Single glazing – Energy Inefficient, Outdated and Costly

Single glazing describes a window with just a single pane of glass. Though most people may not realize it, single glazing rare today and a minimum of two panes has been standard for some time. In fact, triple glazing is already common today, particularly in Europe. Single glazing can still be found in historic buildings and old houses in need of renovation. In fact, due to their terrible energy efficiency and wastefulness, they are not allowed in new construction in the European Union.

Renovate & Replace Single Pane Windows

By switching to double or triple glazing from single, homeowners will experience a noticeable and consistent drop in their monthly energy costs. If you've had single glazing for awhile, which is likely since it is rarely produced, you've already spent many times more money on heating and cooling costs than your windows are worth. The benefits of double or triple glazing will last decades, saving you money every single month on bills.

Energy loss with single glazing


Throwing Money Out the Window

With single glazed windows, the above saying is nearly literal. Double glazed windows dramatically improve thermal insulation, and energy efficiency while reducing heat loss, condensation and outside noise.

If you want to lower heating bills, convert to double or triple glazing

With that list of features, it not no exaggeration to say that single glazed windows are out of date and equivalent to the gas-guzzling cars of previous decades.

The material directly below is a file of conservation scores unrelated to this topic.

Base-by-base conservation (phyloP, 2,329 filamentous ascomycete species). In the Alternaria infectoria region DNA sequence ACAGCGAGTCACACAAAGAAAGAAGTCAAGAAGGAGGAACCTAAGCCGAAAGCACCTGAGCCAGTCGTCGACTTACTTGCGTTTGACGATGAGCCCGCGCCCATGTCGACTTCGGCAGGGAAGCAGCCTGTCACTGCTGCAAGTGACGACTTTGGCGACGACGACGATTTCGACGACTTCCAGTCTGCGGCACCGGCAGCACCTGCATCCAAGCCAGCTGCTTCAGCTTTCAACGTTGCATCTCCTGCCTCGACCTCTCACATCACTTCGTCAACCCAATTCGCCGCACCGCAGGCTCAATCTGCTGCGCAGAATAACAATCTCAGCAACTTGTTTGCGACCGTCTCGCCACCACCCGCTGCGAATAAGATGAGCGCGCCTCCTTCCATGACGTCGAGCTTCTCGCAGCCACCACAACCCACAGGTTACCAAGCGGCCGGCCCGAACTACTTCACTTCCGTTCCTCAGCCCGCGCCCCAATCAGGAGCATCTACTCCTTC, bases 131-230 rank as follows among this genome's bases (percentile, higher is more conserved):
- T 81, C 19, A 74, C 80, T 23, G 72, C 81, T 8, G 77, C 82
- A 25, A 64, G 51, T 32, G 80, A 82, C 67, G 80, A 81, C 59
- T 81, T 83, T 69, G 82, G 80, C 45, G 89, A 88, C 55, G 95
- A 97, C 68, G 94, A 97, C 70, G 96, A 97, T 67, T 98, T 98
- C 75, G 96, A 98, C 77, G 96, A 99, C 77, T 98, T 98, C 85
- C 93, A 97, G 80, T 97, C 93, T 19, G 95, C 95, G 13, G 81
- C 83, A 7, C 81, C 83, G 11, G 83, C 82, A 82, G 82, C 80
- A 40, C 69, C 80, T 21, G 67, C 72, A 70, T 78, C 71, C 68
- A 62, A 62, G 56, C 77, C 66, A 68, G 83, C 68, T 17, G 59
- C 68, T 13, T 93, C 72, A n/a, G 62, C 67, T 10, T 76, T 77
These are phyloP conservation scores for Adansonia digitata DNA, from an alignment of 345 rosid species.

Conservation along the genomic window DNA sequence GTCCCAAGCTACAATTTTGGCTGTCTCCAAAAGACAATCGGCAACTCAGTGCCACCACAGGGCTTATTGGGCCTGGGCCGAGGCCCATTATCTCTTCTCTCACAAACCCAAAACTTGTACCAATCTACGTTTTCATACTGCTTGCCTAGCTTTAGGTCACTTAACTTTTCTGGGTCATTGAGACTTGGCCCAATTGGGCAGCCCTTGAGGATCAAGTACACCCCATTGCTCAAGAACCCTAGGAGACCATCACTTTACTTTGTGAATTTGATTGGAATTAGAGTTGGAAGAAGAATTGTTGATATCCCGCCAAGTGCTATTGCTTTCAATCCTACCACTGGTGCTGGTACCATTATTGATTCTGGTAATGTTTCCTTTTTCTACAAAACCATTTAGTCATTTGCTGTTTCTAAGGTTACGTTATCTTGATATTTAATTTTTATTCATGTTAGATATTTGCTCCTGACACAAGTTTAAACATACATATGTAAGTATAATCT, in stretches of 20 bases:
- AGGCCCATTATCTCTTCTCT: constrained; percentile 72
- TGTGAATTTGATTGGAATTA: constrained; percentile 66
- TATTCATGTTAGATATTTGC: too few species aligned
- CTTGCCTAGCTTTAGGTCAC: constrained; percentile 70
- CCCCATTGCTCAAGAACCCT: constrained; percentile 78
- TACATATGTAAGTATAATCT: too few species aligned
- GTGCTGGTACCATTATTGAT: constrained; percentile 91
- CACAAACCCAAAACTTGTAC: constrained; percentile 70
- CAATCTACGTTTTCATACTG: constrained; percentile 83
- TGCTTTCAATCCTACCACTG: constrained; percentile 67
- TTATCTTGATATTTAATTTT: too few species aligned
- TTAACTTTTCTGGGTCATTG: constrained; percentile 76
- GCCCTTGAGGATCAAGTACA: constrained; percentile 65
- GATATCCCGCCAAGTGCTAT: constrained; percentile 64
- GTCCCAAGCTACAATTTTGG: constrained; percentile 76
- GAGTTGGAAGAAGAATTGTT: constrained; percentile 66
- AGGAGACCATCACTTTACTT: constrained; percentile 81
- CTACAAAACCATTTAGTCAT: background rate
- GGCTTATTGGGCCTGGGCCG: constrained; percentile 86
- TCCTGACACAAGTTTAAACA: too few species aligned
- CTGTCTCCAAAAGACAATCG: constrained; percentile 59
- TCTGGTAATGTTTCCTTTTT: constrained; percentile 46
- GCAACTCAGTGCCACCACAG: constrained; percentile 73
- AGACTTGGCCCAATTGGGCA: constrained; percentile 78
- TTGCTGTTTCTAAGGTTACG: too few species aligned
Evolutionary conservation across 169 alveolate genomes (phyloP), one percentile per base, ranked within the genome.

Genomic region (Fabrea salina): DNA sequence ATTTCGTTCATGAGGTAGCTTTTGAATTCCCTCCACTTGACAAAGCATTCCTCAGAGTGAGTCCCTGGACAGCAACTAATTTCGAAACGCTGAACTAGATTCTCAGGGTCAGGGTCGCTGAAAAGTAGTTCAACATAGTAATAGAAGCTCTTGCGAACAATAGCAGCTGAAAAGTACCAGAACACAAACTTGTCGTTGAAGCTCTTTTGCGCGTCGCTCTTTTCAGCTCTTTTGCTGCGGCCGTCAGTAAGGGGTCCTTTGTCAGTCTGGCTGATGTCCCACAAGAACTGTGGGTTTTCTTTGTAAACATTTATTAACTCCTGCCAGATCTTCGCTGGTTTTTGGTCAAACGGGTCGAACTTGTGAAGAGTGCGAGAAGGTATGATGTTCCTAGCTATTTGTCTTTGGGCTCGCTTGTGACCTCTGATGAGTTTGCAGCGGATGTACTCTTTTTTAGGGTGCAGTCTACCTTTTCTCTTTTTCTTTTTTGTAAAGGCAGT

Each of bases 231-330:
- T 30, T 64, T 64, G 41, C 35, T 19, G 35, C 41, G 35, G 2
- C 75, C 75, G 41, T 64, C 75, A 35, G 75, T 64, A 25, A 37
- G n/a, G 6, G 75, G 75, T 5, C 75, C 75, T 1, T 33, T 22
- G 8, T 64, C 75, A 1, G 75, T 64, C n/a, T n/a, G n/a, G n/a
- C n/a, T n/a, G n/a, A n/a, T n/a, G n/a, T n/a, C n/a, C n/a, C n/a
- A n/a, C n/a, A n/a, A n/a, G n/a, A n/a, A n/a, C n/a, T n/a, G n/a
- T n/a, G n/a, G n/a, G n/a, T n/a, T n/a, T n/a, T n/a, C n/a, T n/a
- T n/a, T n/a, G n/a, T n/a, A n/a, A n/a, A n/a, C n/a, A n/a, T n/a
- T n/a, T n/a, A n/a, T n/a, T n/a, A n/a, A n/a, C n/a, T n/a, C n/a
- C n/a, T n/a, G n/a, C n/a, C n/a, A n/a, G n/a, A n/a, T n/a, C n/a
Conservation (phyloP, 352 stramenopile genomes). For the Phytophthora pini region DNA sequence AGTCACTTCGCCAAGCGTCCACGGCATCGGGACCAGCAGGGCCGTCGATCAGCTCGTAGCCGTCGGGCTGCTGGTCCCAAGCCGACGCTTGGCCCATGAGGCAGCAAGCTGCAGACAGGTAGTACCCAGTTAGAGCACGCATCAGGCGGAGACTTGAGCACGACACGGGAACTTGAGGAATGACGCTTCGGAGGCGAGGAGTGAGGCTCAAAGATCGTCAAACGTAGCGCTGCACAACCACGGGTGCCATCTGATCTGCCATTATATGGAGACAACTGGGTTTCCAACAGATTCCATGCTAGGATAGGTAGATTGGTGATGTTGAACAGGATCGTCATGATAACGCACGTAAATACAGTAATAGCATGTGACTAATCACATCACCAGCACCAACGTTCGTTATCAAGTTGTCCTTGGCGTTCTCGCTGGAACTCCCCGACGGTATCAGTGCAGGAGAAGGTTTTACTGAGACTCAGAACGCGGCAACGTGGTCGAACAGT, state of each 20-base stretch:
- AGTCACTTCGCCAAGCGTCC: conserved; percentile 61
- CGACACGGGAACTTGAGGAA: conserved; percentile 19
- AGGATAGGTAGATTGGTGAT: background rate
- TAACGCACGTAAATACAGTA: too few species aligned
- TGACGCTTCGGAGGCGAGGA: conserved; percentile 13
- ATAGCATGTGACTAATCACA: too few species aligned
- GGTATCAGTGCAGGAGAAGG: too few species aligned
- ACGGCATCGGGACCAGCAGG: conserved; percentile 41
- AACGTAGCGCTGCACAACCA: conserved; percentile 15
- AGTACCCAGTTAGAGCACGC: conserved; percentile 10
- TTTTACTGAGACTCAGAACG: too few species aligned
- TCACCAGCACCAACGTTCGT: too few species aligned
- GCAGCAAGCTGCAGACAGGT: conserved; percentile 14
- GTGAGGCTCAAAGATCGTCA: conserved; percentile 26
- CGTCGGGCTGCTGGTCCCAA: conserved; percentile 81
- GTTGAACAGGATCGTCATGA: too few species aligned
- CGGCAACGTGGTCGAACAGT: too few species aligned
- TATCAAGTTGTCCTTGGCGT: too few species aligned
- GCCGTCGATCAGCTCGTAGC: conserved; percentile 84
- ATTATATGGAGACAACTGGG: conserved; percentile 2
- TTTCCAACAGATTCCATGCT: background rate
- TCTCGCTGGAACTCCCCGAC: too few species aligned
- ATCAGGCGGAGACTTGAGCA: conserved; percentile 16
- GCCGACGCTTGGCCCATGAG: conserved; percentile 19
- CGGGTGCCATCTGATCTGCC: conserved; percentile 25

Modern windows use multiple panes of glass, separated by a cavity of air or noble gas such as argon and krypton to reduce conductivity and prevent heat transfer between the interior and exterior of your home.

Single-glazed fanlights

Double glazing can reduce heat loss by over half compared to single reducing the impact on both your wallet, and the environment. Additionally, they provide more security than single panes which are quickly and easily broken by burglars.


Limited Use Today

Despite being completely unsuitable for modern windows and doors, there are a few continued uses single glazing where the disadvantages are irrelevant. Popular uses today include:

  • Picture glass
  • Furniture
  • Interior separating glass
  • Greenhouses
  • Decorative purposes

In combination with wood, there are a number of ways in which single sheet glazing can be put to good use. Single glazed interior elements such as doors in bedrooms and living rooms or transom windows inside the home do not require the same properties as exterior facing windows.

Single-glazed window with glazing bars

Regardless of where you live, it is wise to consult your local building codes before considering the use of single glazing in a new home. Many countries no longer allow it or at least severely limit its use.

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